NLRB Approves Rule Requiring Confidentiality During Open Internal Investigations
December 23, 2019
In the case of Apogee Retail LLC d/b/a Unique Thrift Store, the National Labor Relations Board (NLRB or Board) recently held that rules requiring confidentiality during the pendency of ongoing internal investigations are lawful, “Category 1” rules under the Board’s decision in Boeing as long as the restriction lasts only during the investigation. If the rule requires confidentiality beyond the duration of the investigation, it is a Category 2 rule that may be lawful if the employer can prove legitimate justification for requiring extended confidentiality and such justification outweighs the effect of requiring post-investigation confidentiality on employees’ exercise of their rights under Section 7 of the National Labor Relations Act.
In reaching this decision, the Board overturned the 2015 decision in Banner Estrella Medical Center, which demanded a case-by-case determination of whether confidentiality can be required in a specific investigation. The Board explained that Banner placed an unduly onerous burden of proof upon employers, failed to consider the importance of confidentiality assurances to both employers and employees during an ongoing investigation, and was inconsistent with the recommendations of the Equal Employment Opportunity Commission to maintain confidentiality during investigations.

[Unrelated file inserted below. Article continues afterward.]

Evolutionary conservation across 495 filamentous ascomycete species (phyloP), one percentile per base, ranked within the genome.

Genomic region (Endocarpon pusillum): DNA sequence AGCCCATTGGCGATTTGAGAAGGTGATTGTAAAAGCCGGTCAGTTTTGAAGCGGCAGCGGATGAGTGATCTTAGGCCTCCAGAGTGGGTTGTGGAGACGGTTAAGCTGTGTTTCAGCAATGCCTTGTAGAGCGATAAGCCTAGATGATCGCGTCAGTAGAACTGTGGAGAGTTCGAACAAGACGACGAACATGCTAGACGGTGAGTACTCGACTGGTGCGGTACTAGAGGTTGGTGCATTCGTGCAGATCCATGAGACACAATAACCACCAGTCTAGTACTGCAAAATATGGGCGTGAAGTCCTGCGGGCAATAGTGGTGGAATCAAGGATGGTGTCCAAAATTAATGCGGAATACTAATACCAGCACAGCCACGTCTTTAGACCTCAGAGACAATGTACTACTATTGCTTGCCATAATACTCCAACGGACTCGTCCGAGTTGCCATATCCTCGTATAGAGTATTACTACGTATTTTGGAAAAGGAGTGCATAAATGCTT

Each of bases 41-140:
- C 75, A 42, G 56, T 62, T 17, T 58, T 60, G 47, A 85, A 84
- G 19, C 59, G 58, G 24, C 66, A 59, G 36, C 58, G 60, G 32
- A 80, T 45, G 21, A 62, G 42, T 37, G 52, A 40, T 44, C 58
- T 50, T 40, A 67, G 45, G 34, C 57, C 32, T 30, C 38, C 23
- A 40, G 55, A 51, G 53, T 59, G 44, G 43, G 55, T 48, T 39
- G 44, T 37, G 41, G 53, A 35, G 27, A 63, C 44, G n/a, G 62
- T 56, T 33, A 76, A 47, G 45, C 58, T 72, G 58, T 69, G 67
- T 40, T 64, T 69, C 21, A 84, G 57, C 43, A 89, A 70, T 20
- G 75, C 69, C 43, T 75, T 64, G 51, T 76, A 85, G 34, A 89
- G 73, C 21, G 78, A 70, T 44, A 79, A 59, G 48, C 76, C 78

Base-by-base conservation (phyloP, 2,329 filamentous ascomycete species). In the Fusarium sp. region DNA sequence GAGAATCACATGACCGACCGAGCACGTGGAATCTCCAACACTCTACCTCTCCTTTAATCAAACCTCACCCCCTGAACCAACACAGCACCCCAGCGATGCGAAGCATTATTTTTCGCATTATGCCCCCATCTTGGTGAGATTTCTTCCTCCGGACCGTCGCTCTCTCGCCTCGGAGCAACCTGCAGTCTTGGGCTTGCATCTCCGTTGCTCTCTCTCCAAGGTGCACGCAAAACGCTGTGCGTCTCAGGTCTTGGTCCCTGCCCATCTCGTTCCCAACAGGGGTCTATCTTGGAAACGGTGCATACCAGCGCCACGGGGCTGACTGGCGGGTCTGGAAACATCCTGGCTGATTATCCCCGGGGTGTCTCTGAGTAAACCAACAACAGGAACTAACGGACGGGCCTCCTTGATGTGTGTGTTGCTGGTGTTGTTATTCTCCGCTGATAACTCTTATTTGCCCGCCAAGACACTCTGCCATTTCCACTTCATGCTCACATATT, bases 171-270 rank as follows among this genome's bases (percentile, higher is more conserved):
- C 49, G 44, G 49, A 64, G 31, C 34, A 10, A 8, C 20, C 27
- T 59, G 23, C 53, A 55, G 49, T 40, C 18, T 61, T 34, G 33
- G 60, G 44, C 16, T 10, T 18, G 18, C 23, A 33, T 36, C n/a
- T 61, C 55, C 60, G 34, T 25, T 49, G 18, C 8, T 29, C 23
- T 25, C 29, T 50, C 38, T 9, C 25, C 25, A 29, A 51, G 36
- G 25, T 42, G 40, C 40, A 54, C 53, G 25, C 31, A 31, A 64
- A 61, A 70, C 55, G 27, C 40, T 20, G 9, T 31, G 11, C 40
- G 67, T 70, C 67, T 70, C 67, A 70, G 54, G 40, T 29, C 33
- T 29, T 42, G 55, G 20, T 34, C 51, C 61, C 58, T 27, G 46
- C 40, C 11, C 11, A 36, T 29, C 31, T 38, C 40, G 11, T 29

In reestablishing an employer’s right to require confidentiality during an ongoing investigation, the Board was careful, however, to explain that such rules should be limited to participants in the investigation and to what is said, learned and/or provided during the investigation. The Board explained that a confidentiality rule should not prevent employees (participants and nonparticipants) from discussing the event(s) giving rise to the investigation because employees “have a Section 7 right to discuss their own or their fellow employees’ discipline, or incidents that may lead to discipline.”
The Board explained that employers may be justified in requiring confidentiality post-investigation in some circumstances, such as where there is a “reasonable belief that the ability of an investigative target to identify an informant may pose a threat to the safety of the informant and/or his or her family or to the security of his or her property.” These rules will be subject to more scrutiny by the Board under the Boeing standard.
This decision is another important win for employers. It allows human resource professionals to enforce reasonable confidentiality rules during the course of workplace investigations and better maintain the integrity of those investigations.
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